2. Mr. Sproul has no authority to teach for he was never sent by the Church and the list of his heresies are comprehensive from Faith and Justification to Holy Eucharist and Mass.

  8. What I find funny is that some people think that not only is Jesus rebuking His mom here, but that somehow simply making the comment “they have no more wine” is worthy of being rebuked.

    Duane

  9. ” What to me and to you” is rare in the Bible but it’s occurence is pivotal in the Vulgate ( not DR) in 2 Kings 3:13 when Eliseus says it to the king of Israel petulantly. Christ is referring Mary to the incident which I suspect she and He had recently discussed at home. Christ however used a soft tone with Mary as He referenced her to 2 Kings by this phrase.
    Why 2 Kings 3? It is literally a foretaste of the Cana miracle: Eliseus miraculously produces water in the catch basins of the wadi and this water is seen by the enemy Moabites as red blood from a distance by light distortion in the atmosphere. So seeing this blood, the Moabites incorrectly see fratricidal disunity amidst the three kings and attack to their own detriment. In both 2 Kings 3 and Cana, we have water turning red….and we have the phrase ” what to me and to you”. You are correct that the hour is that of the passion not of going public. But Christ had already gone public by bringing the first disciples to the Cana wedding…disciples He had just picked that week. That’s why Mary was fearful because she saw that Christ was going public and for all she knew He would get arrested in weeks or days. Christ was assuring her that He would not suffer the Passion quite that quick….hence He softly used Eliseus’ petulant phrase which connected Mary to 2 Kings 3 and the water into blood…but reassured her by soft tone….that His hour to suffer the Passion was far off relative to her fear which He sawin her face and heard in her tone.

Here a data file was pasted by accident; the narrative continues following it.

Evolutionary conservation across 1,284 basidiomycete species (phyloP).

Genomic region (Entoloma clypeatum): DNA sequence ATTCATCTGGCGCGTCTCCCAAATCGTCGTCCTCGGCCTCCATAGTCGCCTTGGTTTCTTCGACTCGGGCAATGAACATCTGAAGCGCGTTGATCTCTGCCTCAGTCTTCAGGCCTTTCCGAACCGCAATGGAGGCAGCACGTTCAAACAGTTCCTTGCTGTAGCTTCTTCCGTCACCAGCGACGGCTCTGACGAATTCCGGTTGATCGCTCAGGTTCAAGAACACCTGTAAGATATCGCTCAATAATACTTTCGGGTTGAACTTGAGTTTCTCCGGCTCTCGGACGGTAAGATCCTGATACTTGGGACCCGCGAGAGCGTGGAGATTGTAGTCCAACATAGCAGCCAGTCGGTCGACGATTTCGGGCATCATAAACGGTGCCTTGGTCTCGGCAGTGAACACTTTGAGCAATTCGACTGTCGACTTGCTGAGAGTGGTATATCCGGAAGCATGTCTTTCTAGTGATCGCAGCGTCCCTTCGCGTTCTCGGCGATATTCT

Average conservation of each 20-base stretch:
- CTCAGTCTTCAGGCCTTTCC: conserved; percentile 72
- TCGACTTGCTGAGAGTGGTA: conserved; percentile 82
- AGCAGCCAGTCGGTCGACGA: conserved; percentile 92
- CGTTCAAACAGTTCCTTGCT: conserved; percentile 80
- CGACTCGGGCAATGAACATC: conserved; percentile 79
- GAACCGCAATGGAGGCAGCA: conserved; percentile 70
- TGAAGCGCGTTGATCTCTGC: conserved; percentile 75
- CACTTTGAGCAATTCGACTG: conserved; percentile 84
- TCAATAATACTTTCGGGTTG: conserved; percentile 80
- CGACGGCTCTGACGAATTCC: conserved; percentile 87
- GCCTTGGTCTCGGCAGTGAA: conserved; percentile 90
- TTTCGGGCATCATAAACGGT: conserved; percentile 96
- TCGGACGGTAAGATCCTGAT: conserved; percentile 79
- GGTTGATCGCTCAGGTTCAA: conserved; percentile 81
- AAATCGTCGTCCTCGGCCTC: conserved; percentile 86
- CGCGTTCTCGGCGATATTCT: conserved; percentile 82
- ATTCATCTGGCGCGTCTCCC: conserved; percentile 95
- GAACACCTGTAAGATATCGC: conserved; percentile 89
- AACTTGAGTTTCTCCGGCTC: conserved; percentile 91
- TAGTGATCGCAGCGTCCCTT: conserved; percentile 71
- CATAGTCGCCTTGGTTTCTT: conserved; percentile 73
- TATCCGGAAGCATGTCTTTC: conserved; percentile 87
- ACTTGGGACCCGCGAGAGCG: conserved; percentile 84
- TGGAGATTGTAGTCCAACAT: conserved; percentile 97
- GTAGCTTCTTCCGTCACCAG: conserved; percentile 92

10. lol. Doing something after someone bothered you about it doesn’t necessitate a “loss” or giving in to them. False causal relationship. Unfortunate that straw men don’t hit back.

  11. 1. Mary was with John, before his death, he wrote many revelations, why he didn’t mention anything about Mary?Her death or taken to heaven?
    2. All apostle wrote book in Holy spirit why they didn’t mentioned anything about her death or taken to heaven?Why Holy spirit didn’t reveal it to them?
    3. Why we follow something not in the bible if we are truly following bible?
    4. Every congregation have there own version of bible, then why Catholic don’t incorporate the Mary death or taken to heaven belief in to there version of Bible?
    My true belief in bible , if God want to glorify or want everyone to intercede to Mary, our God would have revealed it to all apostles.
    Jesus is the mediator between father and us who intercede for us in heaven and the helper given for us is holy spirit in all our need.